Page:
In Session: Nora Brown

NEW YORK – Starting out at a young age – and blossoming into a gifted performer – Nora Brown is already racking up quite the impressive resume. Skilled in traditional banjo music, Brown has gotten the attention of many, and is just beginning. Releasing her latest record, Long Time To Be Gone, this past summer, Brown will be coming to the historic Caffe Lena on Feb. 19th.

I had a chance to sit down with this artist this past week. What follows is our conversation.

Photo credit: Benton Brown Low

Lucas Garrett: Hello, Nora, and thank you for taking time out of your night to sit down and talk with us.

Nora Brown: Thanks for doing this.

LG: You have done quite a lot of interesting things in not that long of a time. How did that all start to happen; how did you get started with music?

NB: I started playing old-time music – traditional music – when I was six years old. I started learning on the ukulele. I told my parents I wanted to learn the ukulele, and then a friend-of-a-friend recommended this teacher, Shlomo Pescoe. Old-time was all he taught, so I ended up learning traditional music.

From there, I was able to learn a lot of traditional instruments: banjo, fiddle, mandolin, and guitar. I’ve been playing old-time music since then, and professionally since I was 12. More so in the last couple of years, doing solo shows and stuff like that.

LG: I think it’s really interesting what you’re doing because a lot of people your age are not into the whole traditional, Appalachia-style music, but rather pop music. It’s really cool.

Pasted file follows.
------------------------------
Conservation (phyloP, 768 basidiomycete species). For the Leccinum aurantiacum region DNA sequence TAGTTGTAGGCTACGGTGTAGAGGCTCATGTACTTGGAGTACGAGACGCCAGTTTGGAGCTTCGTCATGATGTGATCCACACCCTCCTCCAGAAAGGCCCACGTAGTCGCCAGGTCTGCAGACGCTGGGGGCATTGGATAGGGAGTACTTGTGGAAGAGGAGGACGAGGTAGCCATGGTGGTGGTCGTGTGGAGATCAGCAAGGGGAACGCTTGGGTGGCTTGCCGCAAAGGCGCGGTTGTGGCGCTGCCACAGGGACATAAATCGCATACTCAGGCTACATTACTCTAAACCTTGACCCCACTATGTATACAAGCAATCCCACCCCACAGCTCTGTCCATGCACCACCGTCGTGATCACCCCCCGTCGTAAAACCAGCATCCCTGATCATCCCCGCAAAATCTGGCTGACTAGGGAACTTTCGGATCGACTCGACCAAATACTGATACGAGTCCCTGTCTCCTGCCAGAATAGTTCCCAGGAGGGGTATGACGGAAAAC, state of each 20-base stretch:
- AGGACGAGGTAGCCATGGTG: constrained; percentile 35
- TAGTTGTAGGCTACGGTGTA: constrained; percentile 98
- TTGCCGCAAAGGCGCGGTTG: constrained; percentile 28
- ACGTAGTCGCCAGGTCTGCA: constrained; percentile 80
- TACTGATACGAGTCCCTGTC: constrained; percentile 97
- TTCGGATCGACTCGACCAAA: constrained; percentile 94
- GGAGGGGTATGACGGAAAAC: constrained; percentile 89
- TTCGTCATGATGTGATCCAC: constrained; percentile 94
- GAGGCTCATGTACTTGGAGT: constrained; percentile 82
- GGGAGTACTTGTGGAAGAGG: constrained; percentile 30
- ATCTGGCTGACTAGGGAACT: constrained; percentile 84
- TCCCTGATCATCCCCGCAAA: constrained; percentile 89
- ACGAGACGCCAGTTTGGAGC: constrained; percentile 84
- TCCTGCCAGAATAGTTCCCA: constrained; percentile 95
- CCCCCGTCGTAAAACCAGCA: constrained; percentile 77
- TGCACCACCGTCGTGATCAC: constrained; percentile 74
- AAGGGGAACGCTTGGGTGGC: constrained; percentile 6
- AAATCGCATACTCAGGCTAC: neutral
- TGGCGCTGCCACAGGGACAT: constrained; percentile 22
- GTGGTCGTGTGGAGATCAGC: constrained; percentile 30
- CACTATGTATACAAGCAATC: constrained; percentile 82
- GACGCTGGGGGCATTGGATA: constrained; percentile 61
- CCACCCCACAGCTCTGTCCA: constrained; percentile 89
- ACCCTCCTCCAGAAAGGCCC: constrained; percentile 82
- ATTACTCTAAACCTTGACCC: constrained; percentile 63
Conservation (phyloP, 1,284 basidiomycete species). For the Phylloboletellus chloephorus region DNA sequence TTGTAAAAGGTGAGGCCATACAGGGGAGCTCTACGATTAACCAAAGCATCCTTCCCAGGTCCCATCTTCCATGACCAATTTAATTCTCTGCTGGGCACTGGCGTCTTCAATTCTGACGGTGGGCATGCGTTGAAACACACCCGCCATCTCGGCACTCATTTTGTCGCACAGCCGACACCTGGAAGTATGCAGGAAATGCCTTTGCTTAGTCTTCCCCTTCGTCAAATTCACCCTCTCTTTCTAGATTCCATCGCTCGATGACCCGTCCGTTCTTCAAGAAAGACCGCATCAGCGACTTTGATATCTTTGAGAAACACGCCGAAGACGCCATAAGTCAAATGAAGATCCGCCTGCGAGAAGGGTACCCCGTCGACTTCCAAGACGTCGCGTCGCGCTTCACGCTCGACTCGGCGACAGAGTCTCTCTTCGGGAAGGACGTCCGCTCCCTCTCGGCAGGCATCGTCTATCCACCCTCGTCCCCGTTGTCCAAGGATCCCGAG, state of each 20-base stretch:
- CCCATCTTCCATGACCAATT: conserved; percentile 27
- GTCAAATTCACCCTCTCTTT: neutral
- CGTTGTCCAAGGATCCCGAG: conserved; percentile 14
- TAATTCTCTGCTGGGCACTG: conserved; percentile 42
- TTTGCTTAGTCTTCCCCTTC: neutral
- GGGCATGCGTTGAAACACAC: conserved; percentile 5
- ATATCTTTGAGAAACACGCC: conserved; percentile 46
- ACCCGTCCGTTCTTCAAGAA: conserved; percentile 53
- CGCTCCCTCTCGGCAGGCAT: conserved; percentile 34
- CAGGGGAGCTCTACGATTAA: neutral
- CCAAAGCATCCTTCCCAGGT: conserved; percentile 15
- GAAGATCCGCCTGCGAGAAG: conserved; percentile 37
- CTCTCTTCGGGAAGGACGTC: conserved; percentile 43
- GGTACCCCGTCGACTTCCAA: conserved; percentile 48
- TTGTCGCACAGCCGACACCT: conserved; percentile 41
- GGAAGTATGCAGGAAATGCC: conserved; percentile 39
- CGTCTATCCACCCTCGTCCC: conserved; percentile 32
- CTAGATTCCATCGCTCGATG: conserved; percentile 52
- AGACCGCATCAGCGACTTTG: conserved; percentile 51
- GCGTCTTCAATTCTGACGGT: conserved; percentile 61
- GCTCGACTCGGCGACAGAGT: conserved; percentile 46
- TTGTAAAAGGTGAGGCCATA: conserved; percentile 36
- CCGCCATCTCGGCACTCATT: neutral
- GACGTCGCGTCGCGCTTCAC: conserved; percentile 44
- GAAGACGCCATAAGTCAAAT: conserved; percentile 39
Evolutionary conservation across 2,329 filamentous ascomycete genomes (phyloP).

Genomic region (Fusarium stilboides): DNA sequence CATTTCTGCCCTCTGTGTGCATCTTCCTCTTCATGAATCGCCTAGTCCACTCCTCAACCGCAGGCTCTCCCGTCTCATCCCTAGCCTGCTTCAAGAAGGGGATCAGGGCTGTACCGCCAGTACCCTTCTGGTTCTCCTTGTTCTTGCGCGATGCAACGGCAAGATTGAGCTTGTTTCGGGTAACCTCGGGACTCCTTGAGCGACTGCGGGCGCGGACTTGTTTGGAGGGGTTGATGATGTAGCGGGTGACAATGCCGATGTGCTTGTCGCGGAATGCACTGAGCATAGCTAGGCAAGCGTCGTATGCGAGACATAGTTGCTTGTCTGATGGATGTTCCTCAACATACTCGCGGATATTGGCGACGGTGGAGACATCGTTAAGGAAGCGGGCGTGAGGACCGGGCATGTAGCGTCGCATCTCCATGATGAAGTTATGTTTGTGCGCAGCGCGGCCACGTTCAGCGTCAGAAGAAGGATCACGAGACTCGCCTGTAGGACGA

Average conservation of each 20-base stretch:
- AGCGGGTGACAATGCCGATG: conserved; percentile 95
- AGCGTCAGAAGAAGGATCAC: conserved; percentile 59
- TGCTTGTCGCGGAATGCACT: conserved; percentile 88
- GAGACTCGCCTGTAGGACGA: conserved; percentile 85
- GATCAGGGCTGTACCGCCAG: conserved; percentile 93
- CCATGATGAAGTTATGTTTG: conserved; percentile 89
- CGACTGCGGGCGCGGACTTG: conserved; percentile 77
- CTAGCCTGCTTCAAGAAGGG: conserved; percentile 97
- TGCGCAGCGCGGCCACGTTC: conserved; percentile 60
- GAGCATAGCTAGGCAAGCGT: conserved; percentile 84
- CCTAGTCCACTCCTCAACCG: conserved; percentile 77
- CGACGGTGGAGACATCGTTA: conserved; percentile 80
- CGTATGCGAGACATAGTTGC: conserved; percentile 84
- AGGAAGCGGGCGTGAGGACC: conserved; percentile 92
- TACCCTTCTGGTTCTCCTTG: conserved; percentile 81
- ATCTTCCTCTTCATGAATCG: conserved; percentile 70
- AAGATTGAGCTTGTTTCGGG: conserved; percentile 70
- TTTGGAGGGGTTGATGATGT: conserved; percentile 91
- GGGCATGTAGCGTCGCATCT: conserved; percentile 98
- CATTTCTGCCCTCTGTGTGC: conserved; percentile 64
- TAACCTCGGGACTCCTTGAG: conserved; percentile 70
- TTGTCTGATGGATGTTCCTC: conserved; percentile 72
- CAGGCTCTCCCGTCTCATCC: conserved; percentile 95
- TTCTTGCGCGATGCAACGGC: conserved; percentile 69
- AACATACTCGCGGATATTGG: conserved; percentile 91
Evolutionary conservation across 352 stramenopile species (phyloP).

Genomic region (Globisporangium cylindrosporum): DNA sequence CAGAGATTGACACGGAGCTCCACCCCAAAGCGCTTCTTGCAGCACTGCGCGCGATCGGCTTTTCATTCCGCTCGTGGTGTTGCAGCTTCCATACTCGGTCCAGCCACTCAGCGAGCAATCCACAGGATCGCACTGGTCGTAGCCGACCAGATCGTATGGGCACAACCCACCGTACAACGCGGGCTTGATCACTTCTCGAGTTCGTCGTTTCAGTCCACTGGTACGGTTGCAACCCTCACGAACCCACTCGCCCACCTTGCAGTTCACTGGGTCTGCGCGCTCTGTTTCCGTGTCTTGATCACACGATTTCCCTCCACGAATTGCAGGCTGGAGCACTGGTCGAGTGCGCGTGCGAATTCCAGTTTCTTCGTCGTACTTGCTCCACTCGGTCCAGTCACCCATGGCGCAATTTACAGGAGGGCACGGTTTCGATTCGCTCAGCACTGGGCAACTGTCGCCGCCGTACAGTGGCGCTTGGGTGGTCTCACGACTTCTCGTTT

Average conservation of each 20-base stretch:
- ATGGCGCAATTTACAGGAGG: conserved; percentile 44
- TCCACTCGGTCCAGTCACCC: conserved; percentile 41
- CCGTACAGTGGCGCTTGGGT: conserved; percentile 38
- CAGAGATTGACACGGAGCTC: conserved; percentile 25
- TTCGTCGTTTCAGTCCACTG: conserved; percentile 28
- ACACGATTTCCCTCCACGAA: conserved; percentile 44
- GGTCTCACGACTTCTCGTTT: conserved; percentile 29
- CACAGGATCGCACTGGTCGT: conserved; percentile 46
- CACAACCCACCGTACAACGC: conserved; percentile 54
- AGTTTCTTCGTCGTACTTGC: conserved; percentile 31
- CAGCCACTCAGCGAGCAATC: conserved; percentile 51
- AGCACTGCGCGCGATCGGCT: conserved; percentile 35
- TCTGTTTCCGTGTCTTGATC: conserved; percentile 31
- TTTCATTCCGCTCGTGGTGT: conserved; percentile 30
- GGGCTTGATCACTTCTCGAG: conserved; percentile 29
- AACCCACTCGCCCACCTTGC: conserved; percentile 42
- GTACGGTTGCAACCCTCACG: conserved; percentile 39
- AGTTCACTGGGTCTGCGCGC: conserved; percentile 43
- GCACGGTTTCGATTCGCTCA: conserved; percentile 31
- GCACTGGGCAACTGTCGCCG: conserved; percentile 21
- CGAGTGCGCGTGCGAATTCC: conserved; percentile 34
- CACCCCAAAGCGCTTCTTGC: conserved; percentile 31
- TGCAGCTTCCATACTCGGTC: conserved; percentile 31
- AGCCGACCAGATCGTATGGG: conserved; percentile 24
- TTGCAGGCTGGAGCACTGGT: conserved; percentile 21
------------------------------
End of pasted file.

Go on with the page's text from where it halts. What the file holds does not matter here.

NB: Yeah, thanks!

LG: I heard you just had an album, Long Time To Be Gone, come out. Tell us a bit about the record.

NB: It was put out on Jalopy Records, which is the same institution as Jalopy Theater. It’s a folk-venue in Red Hook, Brooklyn. It’s a tight-knit community of musicians, and where I really started playing. Great pals there. It was recorded in St. Ann’s church; this beautiful church in Brooklyn. It’s the home of the Brooklyn Folk Festival; huge ceilings, and a very beautiful, cavernous space. It sounds really great there and we set up mics all around the church, collecting sounds in all different places.

The album is a compilation of a bunch of traditional songs I’d been playing. I released another album, recently, called Sidetrack My Engine. That was only an EP because some of the tracks got lost in the recording process; a lot of the quieter banjo tracks didn’t come through in the way I wanted them to. This album is comprised of a lot more traditional banjo music that is quieter, and more mellow.

LG: What dictated what was going to be on the record? did you spend a lot of time narrowing that down?

NB: Well, honestly, for this project, it’s a pretty uncurated collection of stuff that I’ve been enjoying playing recently. There’s a lot of value in a more curated collection of music, but I think there’s also value in creating a time capsule of what you’re interested in at that moment.

LG: You’re very talented in general, and very, very, very talented for someone your age. How many hours a day do you practice?

NB: I don’t practice every day, but when I do it’s usually when I’m learning new music. It varies.

LG: I really enjoyed your playing.